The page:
The most important practical division lies between a group of centrist MPs who see the technocratic coalition and a referendum as a convenient way of stopping Brexit and sidelining Corbyn, and a group of pro-Corbyn left MPs who, along with their SNP counterparts, want an election as soon as possible. A third group led by Stephen Kinnock, who actually want to vote for Johnson’s deal, look unlikely to be able to do so, but add to the disorganisation.
At root, Brighton showed that Labour’s members and union affiliates would rather be fighting something else than Brexit. They do not see resisting it as a vital part of the class struggle, they continue to fantasise about a “Labour Brexit” and they are prepared to swallow outright lies, which I saw being spread by word of mouth on the conference floor (“if you support Remain it’s an attack on Corbyn”).
In addition, at constituency level in former industrial areas, the virulence of xenophobia and the understandable anger over the “theft of Brexit by the elite” is demoralising Labour activists and parliamentary candidates. They know that, with its current position, Labour could easily lose Vauxhall to the Lib Dems while losing Barnsley direct to the Brexit Party. But they don’t know what to do about it other than to produce ever more detailed left economic policies that fail to animate the popular imagination.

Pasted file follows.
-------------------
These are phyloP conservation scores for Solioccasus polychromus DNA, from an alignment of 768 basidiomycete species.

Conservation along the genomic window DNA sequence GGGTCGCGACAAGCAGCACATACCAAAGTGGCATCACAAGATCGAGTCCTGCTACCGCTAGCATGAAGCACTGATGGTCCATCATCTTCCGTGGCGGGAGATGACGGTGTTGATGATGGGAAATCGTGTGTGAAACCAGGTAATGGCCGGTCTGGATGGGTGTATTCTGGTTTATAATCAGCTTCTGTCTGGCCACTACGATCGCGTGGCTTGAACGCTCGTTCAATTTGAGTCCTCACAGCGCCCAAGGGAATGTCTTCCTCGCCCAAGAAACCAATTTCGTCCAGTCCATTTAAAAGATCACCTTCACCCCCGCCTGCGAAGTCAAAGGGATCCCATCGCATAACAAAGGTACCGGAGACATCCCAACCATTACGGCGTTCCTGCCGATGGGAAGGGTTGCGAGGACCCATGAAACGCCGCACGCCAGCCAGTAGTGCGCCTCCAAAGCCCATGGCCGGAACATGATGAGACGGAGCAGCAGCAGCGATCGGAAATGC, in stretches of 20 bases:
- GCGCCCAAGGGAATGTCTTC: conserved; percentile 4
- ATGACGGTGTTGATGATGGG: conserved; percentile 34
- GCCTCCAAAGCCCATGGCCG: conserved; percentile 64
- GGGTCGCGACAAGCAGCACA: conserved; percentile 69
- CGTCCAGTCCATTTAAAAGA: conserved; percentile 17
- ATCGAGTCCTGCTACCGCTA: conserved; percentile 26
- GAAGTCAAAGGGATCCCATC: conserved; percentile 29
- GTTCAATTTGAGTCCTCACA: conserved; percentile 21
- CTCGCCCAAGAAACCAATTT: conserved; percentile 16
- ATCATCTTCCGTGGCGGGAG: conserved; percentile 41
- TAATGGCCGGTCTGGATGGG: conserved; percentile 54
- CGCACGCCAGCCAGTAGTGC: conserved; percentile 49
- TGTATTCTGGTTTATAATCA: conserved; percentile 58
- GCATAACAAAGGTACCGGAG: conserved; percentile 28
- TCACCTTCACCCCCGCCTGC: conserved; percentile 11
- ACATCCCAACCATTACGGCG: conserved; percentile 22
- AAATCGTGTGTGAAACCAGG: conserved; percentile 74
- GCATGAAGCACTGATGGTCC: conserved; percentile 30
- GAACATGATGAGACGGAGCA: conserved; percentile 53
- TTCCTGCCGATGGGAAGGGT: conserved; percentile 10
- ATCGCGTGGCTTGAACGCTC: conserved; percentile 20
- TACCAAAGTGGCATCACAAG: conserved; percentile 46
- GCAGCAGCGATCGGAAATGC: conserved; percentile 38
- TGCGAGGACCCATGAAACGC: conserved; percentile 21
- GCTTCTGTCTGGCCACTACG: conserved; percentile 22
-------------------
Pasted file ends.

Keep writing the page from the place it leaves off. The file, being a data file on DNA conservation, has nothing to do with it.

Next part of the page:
In these circumstances, there are very few good options for radical social democrats. If Corbyn cannot form a minority government, then given Labour’s weakness, I’ve become convinced that the “referendum first” option is preferable. A referendum between May’s deal versus Remain could take Brexit off the electoral table — but would be unprecedented.
If it’s impossible to produce a short-term technocratic government, then the moment that becomes clear, Labour has to collapse the government and go gangbusters for an election, leading with a limited but radical economic offer focused on climate change and public investment, and the offer of a second referendum.